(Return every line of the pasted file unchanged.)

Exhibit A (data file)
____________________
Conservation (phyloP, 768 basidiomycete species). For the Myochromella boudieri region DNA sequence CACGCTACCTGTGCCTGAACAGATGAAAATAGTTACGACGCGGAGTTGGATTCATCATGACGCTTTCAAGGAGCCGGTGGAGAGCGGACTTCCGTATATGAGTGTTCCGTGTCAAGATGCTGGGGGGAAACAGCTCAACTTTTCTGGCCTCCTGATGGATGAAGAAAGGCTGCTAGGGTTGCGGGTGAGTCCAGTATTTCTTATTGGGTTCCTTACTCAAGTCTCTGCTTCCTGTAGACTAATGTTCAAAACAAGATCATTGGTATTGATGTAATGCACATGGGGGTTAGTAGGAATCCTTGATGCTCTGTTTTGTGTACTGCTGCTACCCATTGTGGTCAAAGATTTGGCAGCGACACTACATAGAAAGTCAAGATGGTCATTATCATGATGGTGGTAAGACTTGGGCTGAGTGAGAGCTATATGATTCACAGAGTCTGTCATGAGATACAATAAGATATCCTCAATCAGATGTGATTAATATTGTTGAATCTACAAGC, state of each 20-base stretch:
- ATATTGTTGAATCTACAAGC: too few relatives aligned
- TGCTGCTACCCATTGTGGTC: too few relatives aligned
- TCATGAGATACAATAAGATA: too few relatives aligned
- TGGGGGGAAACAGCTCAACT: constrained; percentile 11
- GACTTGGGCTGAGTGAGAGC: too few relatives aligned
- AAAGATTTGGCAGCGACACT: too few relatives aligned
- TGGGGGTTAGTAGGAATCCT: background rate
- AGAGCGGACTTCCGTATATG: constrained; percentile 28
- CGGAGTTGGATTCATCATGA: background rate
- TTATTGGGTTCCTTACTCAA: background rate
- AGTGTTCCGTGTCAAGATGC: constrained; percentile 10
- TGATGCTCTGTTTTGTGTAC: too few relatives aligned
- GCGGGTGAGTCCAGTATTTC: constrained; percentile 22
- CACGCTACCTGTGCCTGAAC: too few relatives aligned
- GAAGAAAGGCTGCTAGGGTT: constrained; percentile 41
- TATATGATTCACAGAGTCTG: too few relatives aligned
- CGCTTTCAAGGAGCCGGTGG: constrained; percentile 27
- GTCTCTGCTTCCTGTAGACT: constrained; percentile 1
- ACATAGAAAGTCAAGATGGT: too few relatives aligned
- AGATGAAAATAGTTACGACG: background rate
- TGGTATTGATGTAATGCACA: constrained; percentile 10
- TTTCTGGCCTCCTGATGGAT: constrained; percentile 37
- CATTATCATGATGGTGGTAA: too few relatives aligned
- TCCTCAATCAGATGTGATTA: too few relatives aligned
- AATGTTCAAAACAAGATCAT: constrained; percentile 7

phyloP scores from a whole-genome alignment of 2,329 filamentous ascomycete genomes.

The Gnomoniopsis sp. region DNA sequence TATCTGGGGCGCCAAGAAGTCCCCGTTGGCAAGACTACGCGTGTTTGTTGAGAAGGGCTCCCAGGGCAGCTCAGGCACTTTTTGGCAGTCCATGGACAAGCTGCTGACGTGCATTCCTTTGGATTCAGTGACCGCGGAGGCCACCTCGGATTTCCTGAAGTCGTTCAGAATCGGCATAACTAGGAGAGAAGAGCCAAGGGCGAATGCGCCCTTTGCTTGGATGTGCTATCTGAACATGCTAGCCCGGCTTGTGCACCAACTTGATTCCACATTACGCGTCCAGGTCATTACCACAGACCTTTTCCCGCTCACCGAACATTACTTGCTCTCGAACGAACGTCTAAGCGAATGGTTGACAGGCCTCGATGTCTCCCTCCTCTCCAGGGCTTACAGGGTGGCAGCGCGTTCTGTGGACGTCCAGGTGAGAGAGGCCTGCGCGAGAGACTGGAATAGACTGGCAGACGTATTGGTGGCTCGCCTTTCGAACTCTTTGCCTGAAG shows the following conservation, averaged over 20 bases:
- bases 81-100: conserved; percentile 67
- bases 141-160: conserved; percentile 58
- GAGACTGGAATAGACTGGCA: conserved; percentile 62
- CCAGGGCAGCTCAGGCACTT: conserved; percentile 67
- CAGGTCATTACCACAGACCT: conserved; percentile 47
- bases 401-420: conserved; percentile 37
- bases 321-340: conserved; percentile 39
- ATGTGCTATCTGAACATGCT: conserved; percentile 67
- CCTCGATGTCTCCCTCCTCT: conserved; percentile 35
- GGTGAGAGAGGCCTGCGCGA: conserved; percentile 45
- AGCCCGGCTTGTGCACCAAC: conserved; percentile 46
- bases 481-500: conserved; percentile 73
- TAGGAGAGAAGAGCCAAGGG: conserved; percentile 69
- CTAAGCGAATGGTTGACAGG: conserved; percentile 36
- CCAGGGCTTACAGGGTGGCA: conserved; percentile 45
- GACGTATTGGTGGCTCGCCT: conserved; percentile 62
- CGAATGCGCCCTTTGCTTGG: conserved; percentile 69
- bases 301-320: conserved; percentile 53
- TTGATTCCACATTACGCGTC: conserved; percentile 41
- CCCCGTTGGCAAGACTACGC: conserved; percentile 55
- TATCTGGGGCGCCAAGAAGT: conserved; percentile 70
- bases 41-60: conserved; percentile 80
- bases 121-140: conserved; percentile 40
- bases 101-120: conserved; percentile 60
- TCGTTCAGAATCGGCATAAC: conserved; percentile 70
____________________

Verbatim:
Conservation (phyloP, 768 basidiomycete species). For the Myochromella boudieri region DNA sequence CACGCTACCTGTGCCTGAACAGATGAAAATAGTTACGACGCGGAGTTGGATTCATCATGACGCTTTCAAGGAGCCGGTGGAGAGCGGACTTCCGTATATGAGTGTTCCGTGTCAAGATGCTGGGGGGAAACAGCTCAACTTTTCTGGCCTCCTGATGGATGAAGAAAGGCTGCTAGGGTTGCGGGTGAGTCCAGTATTTCTTATTGGGTTCCTTACTCAAGTCTCTGCTTCCTGTAGACTAATGTTCAAAACAAGATCATTGGTATTGATGTAATGCACATGGGGGTTAGTAGGAATCCTTGATGCTCTGTTTTGTGTACTGCTGCTACCCATTGTGGTCAAAGATTTGGCAGCGACACTACATAGAAAGTCAAGATGGTCATTATCATGATGGTGGTAAGACTTGGGCTGAGTGAGAGCTATATGATTCACAGAGTCTGTCATGAGATACAATAAGATATCCTCAATCAGATGTGATTAATATTGTTGAATCTACAAGC, state of each 20-base stretch:
- ATATTGTTGAATCTACAAGC: too few relatives aligned
- TGCTGCTACCCATTGTGGTC: too few relatives aligned
- TCATGAGATACAATAAGATA: too few relatives aligned
- TGGGGGGAAACAGCTCAACT: constrained; percentile 11
- GACTTGGGCTGAGTGAGAGC: too few relatives aligned
- AAAGATTTGGCAGCGACACT: too few relatives aligned
- TGGGGGTTAGTAGGAATCCT: background rate
- AGAGCGGACTTCCGTATATG: constrained; percentile 28
- CGGAGTTGGATTCATCATGA: background rate
- TTATTGGGTTCCTTACTCAA: background rate
- AGTGTTCCGTGTCAAGATGC: constrained; percentile 10
- TGATGCTCTGTTTTGTGTAC: too few relatives aligned
- GCGGGTGAGTCCAGTATTTC: constrained; percentile 22
- CACGCTACCTGTGCCTGAAC: too few relatives aligned
- GAAGAAAGGCTGCTAGGGTT: constrained; percentile 41
- TATATGATTCACAGAGTCTG: too few relatives aligned
- CGCTTTCAAGGAGCCGGTGG: constrained; percentile 27
- GTCTCTGCTTCCTGTAGACT: constrained; percentile 1
- ACATAGAAAGTCAAGATGGT: too few relatives aligned
- AGATGAAAATAGTTACGACG: background rate
- TGGTATTGATGTAATGCACA: constrained; percentile 10
- TTTCTGGCCTCCTGATGGAT: constrained; percentile 37
- CATTATCATGATGGTGGTAA: too few relatives aligned
- TCCTCAATCAGATGTGATTA: too few relatives aligned
- AATGTTCAAAACAAGATCAT: constrained; percentile 7

phyloP scores from a whole-genome alignment of 2,329 filamentous ascomycete genomes.

The Gnomoniopsis sp. region DNA sequence TATCTGGGGCGCCAAGAAGTCCCCGTTGGCAAGACTACGCGTGTTTGTTGAGAAGGGCTCCCAGGGCAGCTCAGGCACTTTTTGGCAGTCCATGGACAAGCTGCTGACGTGCATTCCTTTGGATTCAGTGACCGCGGAGGCCACCTCGGATTTCCTGAAGTCGTTCAGAATCGGCATAACTAGGAGAGAAGAGCCAAGGGCGAATGCGCCCTTTGCTTGGATGTGCTATCTGAACATGCTAGCCCGGCTTGTGCACCAACTTGATTCCACATTACGCGTCCAGGTCATTACCACAGACCTTTTCCCGCTCACCGAACATTACTTGCTCTCGAACGAACGTCTAAGCGAATGGTTGACAGGCCTCGATGTCTCCCTCCTCTCCAGGGCTTACAGGGTGGCAGCGCGTTCTGTGGACGTCCAGGTGAGAGAGGCCTGCGCGAGAGACTGGAATAGACTGGCAGACGTATTGGTGGCTCGCCTTTCGAACTCTTTGCCTGAAG shows the following conservation, averaged over 20 bases:
- bases 81-100: conserved; percentile 67
- bases 141-160: conserved; percentile 58
- GAGACTGGAATAGACTGGCA: conserved; percentile 62
- CCAGGGCAGCTCAGGCACTT: conserved; percentile 67
- CAGGTCATTACCACAGACCT: conserved; percentile 47
- bases 401-420: conserved; percentile 37
- bases 321-340: conserved; percentile 39
- ATGTGCTATCTGAACATGCT: conserved; percentile 67
- CCTCGATGTCTCCCTCCTCT: conserved; percentile 35
- GGTGAGAGAGGCCTGCGCGA: conserved; percentile 45
- AGCCCGGCTTGTGCACCAAC: conserved; percentile 46
- bases 481-500: conserved; percentile 73
- TAGGAGAGAAGAGCCAAGGG: conserved; percentile 69
- CTAAGCGAATGGTTGACAGG: conserved; percentile 36
- CCAGGGCTTACAGGGTGGCA: conserved; percentile 45
- GACGTATTGGTGGCTCGCCT: conserved; percentile 62
- CGAATGCGCCCTTTGCTTGG: conserved; percentile 69
- bases 301-320: conserved; percentile 53
- TTGATTCCACATTACGCGTC: conserved; percentile 41
- CCCCGTTGGCAAGACTACGC: conserved; percentile 55
- TATCTGGGGCGCCAAGAAGT: conserved; percentile 70
- bases 41-60: conserved; percentile 80
- bases 121-140: conserved; percentile 40
- bases 101-120: conserved; percentile 60
- TCGTTCAGAATCGGCATAAC: conserved; percentile 70